Berkeley Copwatch criticizes change in police policy concerning onlookers

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Daniel Chang/File

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Berkeley Copwatch has criticized updates to Berkeley Police Department policy on the rights of onlookers, which the organization says will restrict citizens’ rights to observe and record police officer activities.

A statement released by Copwatch on Aug. 6, which contains criticisms echoed by some legal experts, says that the specific language of the policy provides too much discretion for officers to restrict citizen observation, determine how far away observers must remain from an incident and exclude onlookers from listening in to conversations with detainees. BPD maintains that the purpose of the updated policy is consistent with past policies and that Copwatch’s issues just address changes in wording.

While the old 1983 policy required officers to put the “least possible restrictions” on observation rights, the new language states that officers should “minimize restrictions on public observation.”

“Laws are just wording — of course it’s the wording,” said Copwatch member Andrea Prichett. “Maybe it doesn’t matter to them, but to those of us not walking around with guns and batons, this is our only protection.”

BPD spokesperson Officer Jennifer Coats said the policy was updated to specify the right to photograph or video record officers, which resulted in changes in language.

“We expect that the public will videotape, photograph and otherwise observe officers unless there is an instance where an officer thinks that there is an interference or that the observer is not maintaining a safe distance,” Coats said. “If someone is making the officer uncomfortable, they have the right to ask that person to step back.”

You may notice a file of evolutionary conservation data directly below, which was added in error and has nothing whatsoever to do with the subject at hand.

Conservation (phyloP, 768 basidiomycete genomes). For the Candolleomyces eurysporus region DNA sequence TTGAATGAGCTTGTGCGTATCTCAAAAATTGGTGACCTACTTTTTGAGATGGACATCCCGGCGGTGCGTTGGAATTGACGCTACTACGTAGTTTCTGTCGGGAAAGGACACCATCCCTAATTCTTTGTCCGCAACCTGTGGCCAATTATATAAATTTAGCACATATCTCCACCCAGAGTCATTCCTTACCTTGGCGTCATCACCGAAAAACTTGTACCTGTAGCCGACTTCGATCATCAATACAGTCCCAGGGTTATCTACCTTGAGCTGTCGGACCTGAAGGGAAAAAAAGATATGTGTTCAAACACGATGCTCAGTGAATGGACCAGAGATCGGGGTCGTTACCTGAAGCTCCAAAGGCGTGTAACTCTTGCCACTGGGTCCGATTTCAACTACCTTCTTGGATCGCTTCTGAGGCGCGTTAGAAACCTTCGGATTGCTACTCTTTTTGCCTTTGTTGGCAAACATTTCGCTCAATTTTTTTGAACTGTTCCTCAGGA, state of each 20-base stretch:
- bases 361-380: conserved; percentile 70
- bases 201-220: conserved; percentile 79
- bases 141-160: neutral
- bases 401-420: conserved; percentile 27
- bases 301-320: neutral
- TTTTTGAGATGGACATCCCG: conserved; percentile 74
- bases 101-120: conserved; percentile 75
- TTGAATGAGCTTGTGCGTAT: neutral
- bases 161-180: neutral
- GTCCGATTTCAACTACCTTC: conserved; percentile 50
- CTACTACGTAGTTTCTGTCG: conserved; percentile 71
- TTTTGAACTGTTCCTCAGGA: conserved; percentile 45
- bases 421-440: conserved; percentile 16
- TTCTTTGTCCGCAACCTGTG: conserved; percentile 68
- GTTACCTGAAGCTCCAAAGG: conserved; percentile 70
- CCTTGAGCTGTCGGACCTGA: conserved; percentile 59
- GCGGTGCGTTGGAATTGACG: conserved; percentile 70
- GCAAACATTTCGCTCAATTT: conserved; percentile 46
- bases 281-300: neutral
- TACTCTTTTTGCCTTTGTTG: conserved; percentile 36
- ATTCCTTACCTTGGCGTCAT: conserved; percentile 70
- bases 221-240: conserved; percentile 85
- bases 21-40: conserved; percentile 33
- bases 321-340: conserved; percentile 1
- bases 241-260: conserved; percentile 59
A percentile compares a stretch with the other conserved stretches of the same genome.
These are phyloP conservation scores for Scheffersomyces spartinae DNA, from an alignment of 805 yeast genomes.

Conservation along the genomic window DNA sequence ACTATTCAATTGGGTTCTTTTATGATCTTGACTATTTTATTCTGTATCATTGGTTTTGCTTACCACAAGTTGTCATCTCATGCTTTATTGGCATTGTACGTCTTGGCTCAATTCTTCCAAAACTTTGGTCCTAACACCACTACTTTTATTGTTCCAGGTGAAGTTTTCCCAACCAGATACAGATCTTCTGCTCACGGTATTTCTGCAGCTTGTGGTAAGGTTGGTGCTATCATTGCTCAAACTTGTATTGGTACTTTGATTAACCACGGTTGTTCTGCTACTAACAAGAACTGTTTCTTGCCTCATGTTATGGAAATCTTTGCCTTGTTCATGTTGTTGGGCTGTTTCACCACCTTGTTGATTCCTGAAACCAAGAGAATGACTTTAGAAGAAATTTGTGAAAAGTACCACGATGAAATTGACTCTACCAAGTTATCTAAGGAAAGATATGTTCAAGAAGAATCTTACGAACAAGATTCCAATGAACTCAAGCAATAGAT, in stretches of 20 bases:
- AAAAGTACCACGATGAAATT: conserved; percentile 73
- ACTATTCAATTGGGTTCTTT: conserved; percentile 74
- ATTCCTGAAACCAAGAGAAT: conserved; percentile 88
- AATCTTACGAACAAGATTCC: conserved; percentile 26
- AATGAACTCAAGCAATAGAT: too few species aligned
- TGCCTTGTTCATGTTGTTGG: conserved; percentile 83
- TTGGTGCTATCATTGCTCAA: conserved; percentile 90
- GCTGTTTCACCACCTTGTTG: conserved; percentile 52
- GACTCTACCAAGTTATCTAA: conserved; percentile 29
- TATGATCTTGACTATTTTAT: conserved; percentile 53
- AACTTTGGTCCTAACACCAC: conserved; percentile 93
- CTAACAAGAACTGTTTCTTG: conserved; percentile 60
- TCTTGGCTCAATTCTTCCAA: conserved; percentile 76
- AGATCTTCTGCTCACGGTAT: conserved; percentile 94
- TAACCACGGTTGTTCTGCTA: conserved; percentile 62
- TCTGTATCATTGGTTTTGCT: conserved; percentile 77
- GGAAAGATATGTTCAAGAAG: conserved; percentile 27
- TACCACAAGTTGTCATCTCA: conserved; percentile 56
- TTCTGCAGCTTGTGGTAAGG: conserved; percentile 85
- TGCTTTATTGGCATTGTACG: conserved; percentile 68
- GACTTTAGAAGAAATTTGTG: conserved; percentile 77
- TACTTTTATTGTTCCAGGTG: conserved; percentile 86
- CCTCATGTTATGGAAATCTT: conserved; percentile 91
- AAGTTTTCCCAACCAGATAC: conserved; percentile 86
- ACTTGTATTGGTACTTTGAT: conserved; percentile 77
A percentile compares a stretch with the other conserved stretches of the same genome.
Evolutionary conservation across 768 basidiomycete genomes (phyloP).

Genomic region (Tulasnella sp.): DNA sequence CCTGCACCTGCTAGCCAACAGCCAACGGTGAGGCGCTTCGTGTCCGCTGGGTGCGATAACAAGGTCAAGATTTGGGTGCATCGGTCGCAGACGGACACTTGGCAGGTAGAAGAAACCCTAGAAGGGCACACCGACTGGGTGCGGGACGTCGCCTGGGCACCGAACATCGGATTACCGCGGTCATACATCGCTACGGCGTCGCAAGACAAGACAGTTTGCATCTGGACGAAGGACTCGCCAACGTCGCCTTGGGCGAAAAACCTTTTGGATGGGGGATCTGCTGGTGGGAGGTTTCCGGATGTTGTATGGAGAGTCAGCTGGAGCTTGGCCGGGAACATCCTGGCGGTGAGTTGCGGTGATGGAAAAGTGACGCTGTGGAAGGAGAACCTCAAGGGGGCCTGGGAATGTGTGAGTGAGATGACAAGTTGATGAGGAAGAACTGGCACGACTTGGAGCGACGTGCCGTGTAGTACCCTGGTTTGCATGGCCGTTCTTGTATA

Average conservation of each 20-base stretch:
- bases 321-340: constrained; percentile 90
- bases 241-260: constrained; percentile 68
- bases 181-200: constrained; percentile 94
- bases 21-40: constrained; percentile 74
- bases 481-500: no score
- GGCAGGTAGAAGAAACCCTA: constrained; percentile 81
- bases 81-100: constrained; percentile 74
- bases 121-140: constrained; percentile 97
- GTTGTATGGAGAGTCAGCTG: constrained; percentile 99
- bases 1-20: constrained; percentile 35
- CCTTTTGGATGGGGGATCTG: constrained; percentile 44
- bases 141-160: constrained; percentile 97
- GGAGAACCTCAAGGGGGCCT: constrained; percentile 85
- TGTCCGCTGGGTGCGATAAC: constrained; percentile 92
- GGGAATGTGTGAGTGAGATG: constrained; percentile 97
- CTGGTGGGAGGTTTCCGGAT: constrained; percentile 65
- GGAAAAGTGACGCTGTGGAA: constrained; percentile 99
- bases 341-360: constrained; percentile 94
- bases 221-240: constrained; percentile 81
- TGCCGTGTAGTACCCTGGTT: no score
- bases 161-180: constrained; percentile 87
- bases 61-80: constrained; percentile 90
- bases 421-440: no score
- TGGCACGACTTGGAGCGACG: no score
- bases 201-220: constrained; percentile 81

Prichett said language changes such as this, as well as other provisions limiting recording to an undefined “safe distance” from the officer, provide too much discretion to officers to limit observers’ rights beyond what is outlined in California penal code.

According to Jay Leiderman, an attorney from Ventura, California, who specializes in criminal law, officers’ ability to decide what right the public has to observe them is the “scary” part of the new policy.

“If officers have the power to restrict individuals, they will use it,” Leiderman said. “By saying it’s just the wording, they’re just laughing this issue off.”

Police policy also continues to make observers’ rights to communicate with detainees contingent on both the citizen’s and officer’s permission, which Coats said was a way to protect the privacy of citizens in sensitive cases such as sexual assault.

According to Rachel Lederman, president of the Bay Area chapter of the National Lawyers Guild, individuals who record interactions with officers do not focus on victims of sensitive crimes. Lederman said the new general order would restrict observers’ rights to record officer misconduct, a right that is “crucial” in the national dialogue on police actions.

In San Francisco, police department general ordinances more specifically lay out exceptions to onlookers’ rights to overhear conversations with detainees, limiting them to cases in which the detainee objects or in which there is a “specific and articulable need for confidential conversation.”

Coats declined to comment specifically on the Copwatch statement.

“A city like Berkeley should be a model for others, not trying to restrict onlookers’ rights,” Lederman said.

Copwatch members have had problems with officers shining flashlights in their cameras, ordering them back from the scene and stepping in front of their cameras, Prichett said. She said she would like BPD to retain the old policy language and train officers in how that might look in a variety of situations.

Contact Trevor Greenan at [email protected] and follow him on Twitter at @trevor_greenan.